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From: Debbie Haskins
When I was shopping at a high end department store, there was great sale. I found a toothbrush holder with a design on it that went perfectly with my Garden themed sewing room. I bought it for half price. (Under $5) and use it to hold my fabric marker and seam reversers. (okay rippers).
To keep your sewing machine foot pedal from skooting around on the floor, place a piece of rubber mesh shelf liner on the floor under it and it will stay put. Works well under the sewing machine itself too on top of the table/desk.
To make straight lines for quilting, instead of drawing with pencil or disappearing ink, I use blue painter's tape. It doesn't leave the fabric sticky so I don't have to wash it out afterward
Since I am about to embark on some hand sewn piecing I thought I'd pass on my easy way to keep a 1/4 seam when hand piecing. I am basically right handed so on my left thumb I place s hort piece of 1/4 inch masking tape. When I hold the pieces in my hand, I line up the edge of the fabric with one side of the tape and aim my needle for the other edge as I make my stitches. Seems to work well. I've used this with my quilting students including children and it does help;
I wanted to make a full sized pink snowball quilt. I made a snowball quilt using a very busy and pretty pinky flowerey print with a soft white background for the snowballs and a million(well alittle exaggerated)pinks for the nine patches. When I got ready to hand quilt the snowballs after cross hatching the nine patches I found i couldn't see my markings for the snowballs. After trying everything I could find on the market from disappearing ink to water markers and etc to pencil I was not happy. So I did the disappearing marker(very tedioustly and unhappy)for 3 blocks, until...I discovered upon making a knot on the back of quilt that I could see exactly where i was quilting with no problem. I had already quilted the nine patches so I could see where I was. I had a brain storm and quilted all the snowballs from the back. This is one quilt that it didn't matter what the pattern was because the fabric was so busy you can't really see it anyway. I learned a lesson on fabric and marking all in one.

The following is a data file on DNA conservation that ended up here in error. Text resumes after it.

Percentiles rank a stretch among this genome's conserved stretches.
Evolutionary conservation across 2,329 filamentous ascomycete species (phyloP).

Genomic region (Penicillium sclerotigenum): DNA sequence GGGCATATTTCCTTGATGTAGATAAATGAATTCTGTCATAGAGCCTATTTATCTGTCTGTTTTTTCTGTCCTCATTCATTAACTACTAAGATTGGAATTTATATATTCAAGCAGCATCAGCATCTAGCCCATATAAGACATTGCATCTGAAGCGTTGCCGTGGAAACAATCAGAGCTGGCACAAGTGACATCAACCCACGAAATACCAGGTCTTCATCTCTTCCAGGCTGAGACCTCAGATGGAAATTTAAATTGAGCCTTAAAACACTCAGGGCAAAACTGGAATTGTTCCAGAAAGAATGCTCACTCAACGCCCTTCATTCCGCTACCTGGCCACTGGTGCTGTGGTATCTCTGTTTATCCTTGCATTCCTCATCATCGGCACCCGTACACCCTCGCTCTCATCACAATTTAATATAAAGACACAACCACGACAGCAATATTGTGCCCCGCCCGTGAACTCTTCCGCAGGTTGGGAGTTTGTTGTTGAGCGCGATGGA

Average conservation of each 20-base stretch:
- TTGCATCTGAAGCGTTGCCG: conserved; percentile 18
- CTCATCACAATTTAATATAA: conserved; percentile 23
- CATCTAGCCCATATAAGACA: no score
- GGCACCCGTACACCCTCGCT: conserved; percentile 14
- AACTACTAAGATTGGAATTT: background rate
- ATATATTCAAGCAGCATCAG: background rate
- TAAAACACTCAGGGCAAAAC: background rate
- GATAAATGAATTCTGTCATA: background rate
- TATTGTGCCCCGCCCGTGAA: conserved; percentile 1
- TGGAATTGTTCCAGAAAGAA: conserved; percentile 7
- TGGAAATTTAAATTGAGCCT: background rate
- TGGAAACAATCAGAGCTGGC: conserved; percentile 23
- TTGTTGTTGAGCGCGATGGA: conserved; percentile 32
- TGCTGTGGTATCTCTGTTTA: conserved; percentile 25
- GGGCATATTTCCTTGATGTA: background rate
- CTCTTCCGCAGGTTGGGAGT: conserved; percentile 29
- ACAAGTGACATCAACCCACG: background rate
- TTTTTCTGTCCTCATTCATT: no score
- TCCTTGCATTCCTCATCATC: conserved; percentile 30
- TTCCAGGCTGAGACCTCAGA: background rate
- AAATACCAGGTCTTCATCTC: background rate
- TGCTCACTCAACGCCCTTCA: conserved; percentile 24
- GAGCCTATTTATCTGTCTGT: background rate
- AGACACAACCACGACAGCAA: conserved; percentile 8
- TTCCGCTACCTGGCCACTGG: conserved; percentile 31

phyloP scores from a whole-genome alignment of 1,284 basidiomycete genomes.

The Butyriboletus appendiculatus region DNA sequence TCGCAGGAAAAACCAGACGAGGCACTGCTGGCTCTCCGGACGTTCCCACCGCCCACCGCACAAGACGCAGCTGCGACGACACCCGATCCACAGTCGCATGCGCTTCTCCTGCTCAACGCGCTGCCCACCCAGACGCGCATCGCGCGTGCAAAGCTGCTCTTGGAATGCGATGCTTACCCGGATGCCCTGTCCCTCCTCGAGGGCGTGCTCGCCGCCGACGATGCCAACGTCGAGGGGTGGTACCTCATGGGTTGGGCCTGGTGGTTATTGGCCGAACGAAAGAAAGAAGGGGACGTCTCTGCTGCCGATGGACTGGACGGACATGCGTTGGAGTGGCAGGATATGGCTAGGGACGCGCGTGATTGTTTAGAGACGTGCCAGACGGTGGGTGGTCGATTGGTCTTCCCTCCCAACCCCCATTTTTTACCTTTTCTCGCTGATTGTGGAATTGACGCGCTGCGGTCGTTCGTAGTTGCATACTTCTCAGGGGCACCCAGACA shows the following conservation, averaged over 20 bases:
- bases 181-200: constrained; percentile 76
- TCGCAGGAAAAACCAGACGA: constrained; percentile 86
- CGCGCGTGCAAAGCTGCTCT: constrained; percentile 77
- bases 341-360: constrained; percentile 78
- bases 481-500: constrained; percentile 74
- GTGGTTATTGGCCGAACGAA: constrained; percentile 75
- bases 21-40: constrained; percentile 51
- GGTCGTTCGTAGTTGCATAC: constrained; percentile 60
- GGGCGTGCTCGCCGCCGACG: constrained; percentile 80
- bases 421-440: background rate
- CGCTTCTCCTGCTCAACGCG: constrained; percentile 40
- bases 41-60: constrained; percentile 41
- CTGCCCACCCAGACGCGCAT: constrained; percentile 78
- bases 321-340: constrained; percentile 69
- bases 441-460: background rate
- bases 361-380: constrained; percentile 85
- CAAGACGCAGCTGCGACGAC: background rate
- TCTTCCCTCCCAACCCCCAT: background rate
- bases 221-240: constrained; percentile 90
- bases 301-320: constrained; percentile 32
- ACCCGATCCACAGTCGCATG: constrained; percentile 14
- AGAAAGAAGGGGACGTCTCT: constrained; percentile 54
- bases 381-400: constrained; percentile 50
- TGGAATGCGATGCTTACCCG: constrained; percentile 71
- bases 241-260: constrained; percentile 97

To help clean the interior of my sewing machine
I take the machine outside and use my bicycle tire pump to blow out the dust bunnies. Have been doing this for years and seems to work really well. I do clean my machine after every major project and if I have been sewing anyting flannel, I clean after every project.
Here's a good site with Prairie Point instructions: http://www.nmia.com/~mgdesign/qor/technique/prpnts.htm
Basting a quilt can be a very boring chore, and probably the least favorite part of making a quilt. I combine my two favorite hobbies, reading and quilting, when I baste. I simply use cassette audio books. Now I find that basting is no longer a chore, but an enjoyable part of quiltmaking.
I read a tip to put a dab of saliva on the back of your sewing needle to thread it easier. I have been putting a little saliva on the back of my sewing machine needle and find it works as well.
Instead of drawing my applique pattern on my backing material, I center and draw my pattern on a peice of interfacing the same size as my backing. Then I baste the interfacing pattern to the top of the backing centering it. I lay the piece I am going to applique between the interfacing and the backing matching it to my interfacing pattern. Using freezer paper method flip back the interfacing and applique the piece. I continue doing appliquing my pieces. When I am finished I remove the interfacing. Because the interfacing is soft, I can take my applique anywhere, but I don't have lines on my backing material.
For applique work, I'm eternally cautious about using stick-um products on my fabrics (anything with glues or starches or whatever) as I don't feel the long-term effects of these products are known yet. Did some applique work recently and found that spraying my pieces with water and then folding under and ironing the edges down with my (not on steam setting) iron worked really well to hold the turn-under in place long enough to pin in place and sew by hand--even days later. Just be careful not to burn your fingers!
Someone recently suggested plugging all your sewing room appliances on ONE surge protector to make it easier to turn them on at once. Surge protectors do fail occasionally and computerized sewing machines are so expensive to replace blown parts that I prefer to keep my sewing machine on one surge protector and everything else on another. And irons should ideally be on another circuit or fuse. Call me 'fraidy cat!